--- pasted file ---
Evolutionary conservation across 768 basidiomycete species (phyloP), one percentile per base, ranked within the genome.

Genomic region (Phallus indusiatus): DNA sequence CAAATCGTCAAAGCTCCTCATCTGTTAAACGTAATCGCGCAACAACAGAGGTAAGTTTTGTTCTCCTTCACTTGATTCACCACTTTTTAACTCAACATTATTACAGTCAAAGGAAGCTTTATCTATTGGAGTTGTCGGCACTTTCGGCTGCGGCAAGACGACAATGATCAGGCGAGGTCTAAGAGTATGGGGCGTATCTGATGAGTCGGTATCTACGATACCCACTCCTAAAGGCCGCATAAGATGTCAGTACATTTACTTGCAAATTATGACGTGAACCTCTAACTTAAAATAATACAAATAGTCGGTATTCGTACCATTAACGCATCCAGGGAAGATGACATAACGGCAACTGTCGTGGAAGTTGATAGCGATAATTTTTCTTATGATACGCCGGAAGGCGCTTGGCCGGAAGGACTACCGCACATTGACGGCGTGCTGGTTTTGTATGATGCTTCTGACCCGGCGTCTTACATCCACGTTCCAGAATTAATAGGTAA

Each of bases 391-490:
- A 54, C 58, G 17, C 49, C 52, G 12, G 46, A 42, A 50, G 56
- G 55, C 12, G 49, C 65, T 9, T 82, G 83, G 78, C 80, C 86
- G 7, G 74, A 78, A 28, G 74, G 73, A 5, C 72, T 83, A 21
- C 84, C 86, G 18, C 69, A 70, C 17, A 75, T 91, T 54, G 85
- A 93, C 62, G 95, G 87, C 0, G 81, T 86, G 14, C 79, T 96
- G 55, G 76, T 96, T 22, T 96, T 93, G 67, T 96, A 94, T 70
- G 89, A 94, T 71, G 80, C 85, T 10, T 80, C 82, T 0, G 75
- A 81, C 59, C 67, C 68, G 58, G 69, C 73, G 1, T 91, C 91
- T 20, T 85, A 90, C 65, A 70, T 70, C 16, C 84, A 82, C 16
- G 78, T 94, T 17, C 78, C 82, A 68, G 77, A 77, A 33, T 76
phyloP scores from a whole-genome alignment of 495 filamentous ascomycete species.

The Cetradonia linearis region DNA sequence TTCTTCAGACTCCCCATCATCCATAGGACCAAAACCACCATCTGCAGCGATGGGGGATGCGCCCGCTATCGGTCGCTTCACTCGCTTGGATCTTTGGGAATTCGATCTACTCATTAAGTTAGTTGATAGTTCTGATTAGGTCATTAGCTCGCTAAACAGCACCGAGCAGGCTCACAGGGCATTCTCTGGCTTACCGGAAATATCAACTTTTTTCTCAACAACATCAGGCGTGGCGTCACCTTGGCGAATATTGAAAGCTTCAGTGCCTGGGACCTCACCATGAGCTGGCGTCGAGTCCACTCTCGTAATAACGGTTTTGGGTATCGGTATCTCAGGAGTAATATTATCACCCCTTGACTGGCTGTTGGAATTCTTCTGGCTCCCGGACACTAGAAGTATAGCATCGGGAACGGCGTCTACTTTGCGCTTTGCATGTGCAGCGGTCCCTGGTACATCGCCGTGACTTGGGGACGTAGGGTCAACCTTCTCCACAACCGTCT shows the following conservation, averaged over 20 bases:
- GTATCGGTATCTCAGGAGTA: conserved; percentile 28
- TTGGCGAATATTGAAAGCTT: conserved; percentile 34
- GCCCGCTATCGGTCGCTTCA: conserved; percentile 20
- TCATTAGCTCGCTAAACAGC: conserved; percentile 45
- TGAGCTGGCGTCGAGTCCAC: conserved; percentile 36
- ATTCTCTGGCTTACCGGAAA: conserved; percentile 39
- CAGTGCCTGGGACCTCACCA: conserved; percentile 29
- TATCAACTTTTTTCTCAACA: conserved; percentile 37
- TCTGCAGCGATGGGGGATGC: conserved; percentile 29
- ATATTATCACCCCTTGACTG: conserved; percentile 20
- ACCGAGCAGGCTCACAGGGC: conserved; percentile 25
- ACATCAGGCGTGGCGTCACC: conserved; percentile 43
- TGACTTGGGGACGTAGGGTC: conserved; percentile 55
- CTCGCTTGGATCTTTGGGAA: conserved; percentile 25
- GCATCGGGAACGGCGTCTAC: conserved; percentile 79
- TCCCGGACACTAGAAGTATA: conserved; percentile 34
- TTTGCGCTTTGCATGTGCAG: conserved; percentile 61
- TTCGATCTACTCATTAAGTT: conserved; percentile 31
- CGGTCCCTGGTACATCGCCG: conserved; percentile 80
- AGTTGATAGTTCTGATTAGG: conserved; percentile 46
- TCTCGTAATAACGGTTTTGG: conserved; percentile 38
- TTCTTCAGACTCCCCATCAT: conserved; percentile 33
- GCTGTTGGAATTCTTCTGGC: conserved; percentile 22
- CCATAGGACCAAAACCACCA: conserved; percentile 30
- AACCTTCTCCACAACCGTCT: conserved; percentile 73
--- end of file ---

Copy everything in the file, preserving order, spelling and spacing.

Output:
Evolutionary conservation across 768 basidiomycete species (phyloP), one percentile per base, ranked within the genome.

Genomic region (Phallus indusiatus): DNA sequence CAAATCGTCAAAGCTCCTCATCTGTTAAACGTAATCGCGCAACAACAGAGGTAAGTTTTGTTCTCCTTCACTTGATTCACCACTTTTTAACTCAACATTATTACAGTCAAAGGAAGCTTTATCTATTGGAGTTGTCGGCACTTTCGGCTGCGGCAAGACGACAATGATCAGGCGAGGTCTAAGAGTATGGGGCGTATCTGATGAGTCGGTATCTACGATACCCACTCCTAAAGGCCGCATAAGATGTCAGTACATTTACTTGCAAATTATGACGTGAACCTCTAACTTAAAATAATACAAATAGTCGGTATTCGTACCATTAACGCATCCAGGGAAGATGACATAACGGCAACTGTCGTGGAAGTTGATAGCGATAATTTTTCTTATGATACGCCGGAAGGCGCTTGGCCGGAAGGACTACCGCACATTGACGGCGTGCTGGTTTTGTATGATGCTTCTGACCCGGCGTCTTACATCCACGTTCCAGAATTAATAGGTAA

Each of bases 391-490:
- A 54, C 58, G 17, C 49, C 52, G 12, G 46, A 42, A 50, G 56
- G 55, C 12, G 49, C 65, T 9, T 82, G 83, G 78, C 80, C 86
- G 7, G 74, A 78, A 28, G 74, G 73, A 5, C 72, T 83, A 21
- C 84, C 86, G 18, C 69, A 70, C 17, A 75, T 91, T 54, G 85
- A 93, C 62, G 95, G 87, C 0, G 81, T 86, G 14, C 79, T 96
- G 55, G 76, T 96, T 22, T 96, T 93, G 67, T 96, A 94, T 70
- G 89, A 94, T 71, G 80, C 85, T 10, T 80, C 82, T 0, G 75
- A 81, C 59, C 67, C 68, G 58, G 69, C 73, G 1, T 91, C 91
- T 20, T 85, A 90, C 65, A 70, T 70, C 16, C 84, A 82, C 16
- G 78, T 94, T 17, C 78, C 82, A 68, G 77, A 77, A 33, T 76
phyloP scores from a whole-genome alignment of 495 filamentous ascomycete species.

The Cetradonia linearis region DNA sequence TTCTTCAGACTCCCCATCATCCATAGGACCAAAACCACCATCTGCAGCGATGGGGGATGCGCCCGCTATCGGTCGCTTCACTCGCTTGGATCTTTGGGAATTCGATCTACTCATTAAGTTAGTTGATAGTTCTGATTAGGTCATTAGCTCGCTAAACAGCACCGAGCAGGCTCACAGGGCATTCTCTGGCTTACCGGAAATATCAACTTTTTTCTCAACAACATCAGGCGTGGCGTCACCTTGGCGAATATTGAAAGCTTCAGTGCCTGGGACCTCACCATGAGCTGGCGTCGAGTCCACTCTCGTAATAACGGTTTTGGGTATCGGTATCTCAGGAGTAATATTATCACCCCTTGACTGGCTGTTGGAATTCTTCTGGCTCCCGGACACTAGAAGTATAGCATCGGGAACGGCGTCTACTTTGCGCTTTGCATGTGCAGCGGTCCCTGGTACATCGCCGTGACTTGGGGACGTAGGGTCAACCTTCTCCACAACCGTCT shows the following conservation, averaged over 20 bases:
- GTATCGGTATCTCAGGAGTA: conserved; percentile 28
- TTGGCGAATATTGAAAGCTT: conserved; percentile 34
- GCCCGCTATCGGTCGCTTCA: conserved; percentile 20
- TCATTAGCTCGCTAAACAGC: conserved; percentile 45
- TGAGCTGGCGTCGAGTCCAC: conserved; percentile 36
- ATTCTCTGGCTTACCGGAAA: conserved; percentile 39
- CAGTGCCTGGGACCTCACCA: conserved; percentile 29
- TATCAACTTTTTTCTCAACA: conserved; percentile 37
- TCTGCAGCGATGGGGGATGC: conserved; percentile 29
- ATATTATCACCCCTTGACTG: conserved; percentile 20
- ACCGAGCAGGCTCACAGGGC: conserved; percentile 25
- ACATCAGGCGTGGCGTCACC: conserved; percentile 43
- TGACTTGGGGACGTAGGGTC: conserved; percentile 55
- CTCGCTTGGATCTTTGGGAA: conserved; percentile 25
- GCATCGGGAACGGCGTCTAC: conserved; percentile 79
- TCCCGGACACTAGAAGTATA: conserved; percentile 34
- TTTGCGCTTTGCATGTGCAG: conserved; percentile 61
- TTCGATCTACTCATTAAGTT: conserved; percentile 31
- CGGTCCCTGGTACATCGCCG: conserved; percentile 80
- AGTTGATAGTTCTGATTAGG: conserved; percentile 46
- TCTCGTAATAACGGTTTTGG: conserved; percentile 38
- TTCTTCAGACTCCCCATCAT: conserved; percentile 33
- GCTGTTGGAATTCTTCTGGC: conserved; percentile 22
- CCATAGGACCAAAACCACCA: conserved; percentile 30
- AACCTTCTCCACAACCGTCT: conserved; percentile 73